PET OF THE WEEK I’m looking you straight in the eye when you come to Islanders Bank this week. I’m so excited to be there, as I’m really new to the Orcas Animal Shelter – go there to see the others any day from 2 to 5 p.m. I’m young, and will be your friend for many years! If you want to, call 376-6777, or see all of us on www.orcaspets.org.
Wednesday, September 4, 2013 • The Islands’ Sounder
information call Amber or Nicole at 376-2484. ROWING SEASON TO START:
Orcas Island Rowing Club’s fall rowing season begins, open to adults and teens, boys and girls. The weekly practice schedule is Monday, Wednesday, Friday from 6 a.m. to 7:30 a.m. and Saturday from 7:30 a.m. to 9:30 a.m. Contact Martin Taylor with questions or to join in the fall season. He can be reached at martin@ OrcasDigerati.com or 3766935.
SUNDAY, SEPT. 8 CRUISE INTO HISTORY: The Orcas Island Historical Museum and Society, in partnership with Orcas Island Eclipse Charters, announces its sixth annual Cruise into History, 12:30 to 4:30 p.m. Space on board is limited; make a reservation in advance at 376-6566.
WEDS. – ONGOING ADULT VOLLEYBALL: Outdoor on the grass from 6:30 p.m. to dusk at Buck Park. Two nets: one for doubles and one for six on six. Through mid-September, free. Sponsored by Orcas Park and Rec. ALCOHOLICS ANONYMOUS: 5:30
to 6:30 p.m., Benson Hall, Emmanuel Church. LIONS CLUB: Weekly lunch, 11:45 a.m., American Legion.
THURS. – ONGOING AL-ANON: 5:30 p.m., Benson Hall, Emmanuel Church. NARCOTICS ANONYMOUS: 5:30 p.m., Orcas Longhouse, 236 Prune Ally, Eastsound. LIBRARY STORY TIMES: 11 a.m., Orcas Island Library children’s room, for children between the ages of three and six; all kids welcome. VIBRANT VEGETARIAN COOKING CLUB: 6 p.m., Orcas Christian
School Kitchen,107 Enchanted Forest Road. Meets on the second Thursday of every month to learn how to add more veggies, fruit, legumes andgrains into island lifestyles.
FRI. – ONGOING ALCOHOLICS ANONYMOUS:
Community Church family center, noon. Also 5:30 to 6:30 p.m., Benson Hall, Emmanuel Church.
SUN. – ONGOING ALCOHOLICS ANONYMOUS: 5:30 to 6:30 p.m., Benson Hall, Emmanuel Church.
MON. – ONGOING ALCOHOLICS ANONYMOUS: 5:30 to 6:30 p.m., Benson Hall, Emmanuel Church. AL-ANON: 7 p.m., 197 Main Street, Benson Hall, Emmanuel Church.
TUES. – ONGOING AA FOR WOMEN: 5:30 to 6:30 p.m. Benson Hall, Emmanuel. AA FOR MEN: 7-8 p.m. Benson Hall, Emmanuel Church. KIWANIS: Tuesdays, 12:30 to 1:30 p.m., Community Church Family Center.
SAT. – ONGOING ALCOHOLICS ANONYMOUS: 8 to
by JOE FLOREN
Special to the Sounder
David Horsey is a star performer in the narrowing field of editorial cartoonists, earning an increasingly wide audience among newspaper readers and twice capturing a Pulitzer prize for cartooning. He first won in 1999, when many of his cartoons focused on the Monica Lewinsky scandal, and again in 2003, when he lampooned the Bush administration. David’s columns and cartoons now reach readers in
over 200 newspapers. He is pretty much a Washingtonian, having moved to the state at age three. He graduated in 1976 from the University of Washington, where he was the first cartoonist to edit the student newspaper, The Daily. His first job after graduation was reporter for the Bellevue Journal-American. At the end of 2011 he left the Seattle P.I. and the city, and went to work for the Los Angeles Times, his current employer.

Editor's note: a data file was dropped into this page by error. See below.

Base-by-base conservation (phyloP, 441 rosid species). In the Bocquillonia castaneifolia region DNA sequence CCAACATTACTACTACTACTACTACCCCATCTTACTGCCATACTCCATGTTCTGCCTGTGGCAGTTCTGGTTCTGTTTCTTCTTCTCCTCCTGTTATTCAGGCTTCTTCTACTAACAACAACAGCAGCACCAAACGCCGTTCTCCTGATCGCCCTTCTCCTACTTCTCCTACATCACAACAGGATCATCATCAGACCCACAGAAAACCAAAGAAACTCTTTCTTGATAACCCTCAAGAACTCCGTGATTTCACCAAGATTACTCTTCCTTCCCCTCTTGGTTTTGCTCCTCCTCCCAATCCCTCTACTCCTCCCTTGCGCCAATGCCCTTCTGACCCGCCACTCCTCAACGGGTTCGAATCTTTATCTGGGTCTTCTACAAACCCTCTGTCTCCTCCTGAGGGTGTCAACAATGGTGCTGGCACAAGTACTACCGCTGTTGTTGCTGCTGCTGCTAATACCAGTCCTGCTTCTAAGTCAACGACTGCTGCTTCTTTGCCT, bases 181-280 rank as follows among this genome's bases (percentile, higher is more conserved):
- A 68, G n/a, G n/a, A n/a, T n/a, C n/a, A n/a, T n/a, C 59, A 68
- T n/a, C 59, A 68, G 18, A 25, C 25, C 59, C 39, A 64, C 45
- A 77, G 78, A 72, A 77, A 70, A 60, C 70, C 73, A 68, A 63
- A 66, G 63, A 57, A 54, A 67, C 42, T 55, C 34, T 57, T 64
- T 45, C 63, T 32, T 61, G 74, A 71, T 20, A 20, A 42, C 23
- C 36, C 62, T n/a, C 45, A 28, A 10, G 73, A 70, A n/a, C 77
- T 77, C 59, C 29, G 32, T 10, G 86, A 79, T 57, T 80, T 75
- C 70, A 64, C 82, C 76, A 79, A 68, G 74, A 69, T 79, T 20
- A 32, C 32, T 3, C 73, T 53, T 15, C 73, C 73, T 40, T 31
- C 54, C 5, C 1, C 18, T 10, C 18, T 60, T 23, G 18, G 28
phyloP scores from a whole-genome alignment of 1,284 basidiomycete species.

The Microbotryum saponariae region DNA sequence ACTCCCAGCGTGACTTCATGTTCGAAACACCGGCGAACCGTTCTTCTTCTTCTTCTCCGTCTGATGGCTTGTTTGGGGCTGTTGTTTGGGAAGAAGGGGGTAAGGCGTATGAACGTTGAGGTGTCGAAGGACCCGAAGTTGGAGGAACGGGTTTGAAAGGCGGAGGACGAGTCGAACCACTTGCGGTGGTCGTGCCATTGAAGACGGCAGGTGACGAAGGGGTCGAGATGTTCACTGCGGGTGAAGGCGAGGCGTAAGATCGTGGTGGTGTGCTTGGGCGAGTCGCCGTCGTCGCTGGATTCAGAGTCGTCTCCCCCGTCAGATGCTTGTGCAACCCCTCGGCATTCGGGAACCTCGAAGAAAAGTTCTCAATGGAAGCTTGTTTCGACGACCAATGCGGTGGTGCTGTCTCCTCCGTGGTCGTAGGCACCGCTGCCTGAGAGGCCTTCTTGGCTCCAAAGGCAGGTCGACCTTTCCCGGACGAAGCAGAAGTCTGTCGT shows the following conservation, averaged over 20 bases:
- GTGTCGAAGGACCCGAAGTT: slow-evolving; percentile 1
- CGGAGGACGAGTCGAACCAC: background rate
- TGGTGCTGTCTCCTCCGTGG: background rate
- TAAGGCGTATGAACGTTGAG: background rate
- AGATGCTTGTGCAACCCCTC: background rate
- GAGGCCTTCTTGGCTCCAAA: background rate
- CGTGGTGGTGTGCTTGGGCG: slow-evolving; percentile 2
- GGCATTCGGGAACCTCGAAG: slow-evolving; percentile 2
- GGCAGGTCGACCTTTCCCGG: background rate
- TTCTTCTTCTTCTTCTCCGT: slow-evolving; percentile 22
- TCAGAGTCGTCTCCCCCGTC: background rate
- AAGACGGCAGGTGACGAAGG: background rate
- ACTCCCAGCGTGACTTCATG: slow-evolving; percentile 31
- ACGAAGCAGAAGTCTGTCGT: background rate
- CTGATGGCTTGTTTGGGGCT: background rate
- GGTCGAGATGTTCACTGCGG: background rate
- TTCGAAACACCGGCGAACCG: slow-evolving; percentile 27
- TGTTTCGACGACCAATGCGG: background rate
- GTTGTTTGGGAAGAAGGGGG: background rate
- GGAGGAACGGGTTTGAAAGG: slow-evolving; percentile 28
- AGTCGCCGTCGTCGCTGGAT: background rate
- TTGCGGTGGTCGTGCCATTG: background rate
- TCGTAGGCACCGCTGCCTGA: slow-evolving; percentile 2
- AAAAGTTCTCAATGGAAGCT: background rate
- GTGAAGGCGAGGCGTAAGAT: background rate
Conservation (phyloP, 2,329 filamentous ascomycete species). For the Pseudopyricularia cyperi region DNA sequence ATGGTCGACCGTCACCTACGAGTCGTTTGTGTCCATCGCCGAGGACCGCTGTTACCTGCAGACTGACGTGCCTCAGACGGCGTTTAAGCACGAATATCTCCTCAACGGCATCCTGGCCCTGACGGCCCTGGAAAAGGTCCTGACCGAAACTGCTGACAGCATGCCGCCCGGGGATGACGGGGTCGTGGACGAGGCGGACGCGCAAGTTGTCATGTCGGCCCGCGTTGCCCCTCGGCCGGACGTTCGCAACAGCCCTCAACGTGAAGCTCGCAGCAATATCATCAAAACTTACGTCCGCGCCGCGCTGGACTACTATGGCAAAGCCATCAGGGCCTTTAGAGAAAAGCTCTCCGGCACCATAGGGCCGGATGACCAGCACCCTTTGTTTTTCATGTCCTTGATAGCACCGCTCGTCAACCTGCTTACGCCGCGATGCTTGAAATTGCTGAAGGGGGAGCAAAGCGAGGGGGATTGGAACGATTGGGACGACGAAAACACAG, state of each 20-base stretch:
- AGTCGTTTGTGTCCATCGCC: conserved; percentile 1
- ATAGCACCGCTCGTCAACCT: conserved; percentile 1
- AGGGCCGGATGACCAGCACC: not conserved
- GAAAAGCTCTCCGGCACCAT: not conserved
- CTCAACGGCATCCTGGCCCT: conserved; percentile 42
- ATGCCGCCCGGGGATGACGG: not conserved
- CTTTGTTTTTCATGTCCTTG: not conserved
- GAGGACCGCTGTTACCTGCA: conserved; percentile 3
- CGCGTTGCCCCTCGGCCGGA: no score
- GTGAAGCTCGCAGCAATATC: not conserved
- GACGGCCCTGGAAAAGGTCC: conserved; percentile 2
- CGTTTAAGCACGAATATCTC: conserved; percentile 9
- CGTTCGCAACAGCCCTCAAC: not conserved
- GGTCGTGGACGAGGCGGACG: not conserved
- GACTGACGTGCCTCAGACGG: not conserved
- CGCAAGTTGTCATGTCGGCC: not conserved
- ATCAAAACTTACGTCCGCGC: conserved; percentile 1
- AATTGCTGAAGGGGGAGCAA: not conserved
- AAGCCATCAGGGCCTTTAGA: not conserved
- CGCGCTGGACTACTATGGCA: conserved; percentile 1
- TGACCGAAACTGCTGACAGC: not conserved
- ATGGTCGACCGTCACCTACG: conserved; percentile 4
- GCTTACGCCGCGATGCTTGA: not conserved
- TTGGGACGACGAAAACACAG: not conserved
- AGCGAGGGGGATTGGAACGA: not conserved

Cost • one CaLL • one BiLL go statewide or target a region.
Reach 2.8 Million Readers Throughout Washington in 102 Community Newspapers.*
Residential & Interior Design
ISLESHARE TIMEBANK: For orientations, call Morgan Meadows at 376-9213. LIBRARY STORY TIMES: 11 a.m., Library children’s room.
Programs to highlight Pulitzer-winning cartoonist
Help Wanted? L
Bonnie Ward ASID, IIDA
9 a.m. and 7 p.m., Benson Hall, Emmanuel Church. Last Saturday of the month, AA potluck, Emmanuel Parish Hall, 6 p.m.
*Based on statewide surveys showing 2.3
people read each copy of a community newspaper.
ContaCt Your loCal Wnpa MeMber neWspaper to learn More.
An exhibit of Horsey’s work will open in the main Orcas Center gallery on Friday, Sept. 6 at 5:30 p.m. and continue through the month. Copies of his cartoons will be available for purchase. A smaller, complementary exhibit will be on display at the Orcas Library for much of October. The Sept. 6 opening and reception also heralds the fall “On and Off the Wall” exhibit of local artists’ work, which will be on display in the Madrona Room throughout the month. The Orcas Crossroads lecture series will host David Horsey on Sunday, Oct. 20 at 4 p.m. at Orcas Center. His multi-media presentation will be drawn from his new book, “Refuge of Scoundrels,” which covers the last five raucous years of news events in the U.S. and the world.
Wednesday, September 4, 2013 • The Islands’ Sounder
For 19 years Orcas Center has teamed up with the Orcas Golf Club for the Annual Golf Classic The event is Saturday, Sept. 7, 9:30 a.m. All proceeds benefit Orcas Center programming. The cost is $75 and includes golfing, a goodie bag, continental breakfast, Burgers and Brew and an awards reception. For more info and to register and/or sign up as a sponsor, call 376-2281 ext. 4 or visit www.orcascenter.org. There will be 18 holes of golf, starting with coffee and juice and continuing with a brown bag lunch on the turn, and ending with the popular Burgers and Brew – by the Lower Tavern – and an awards ceremony on the deck.
OWL BE SEEING YOU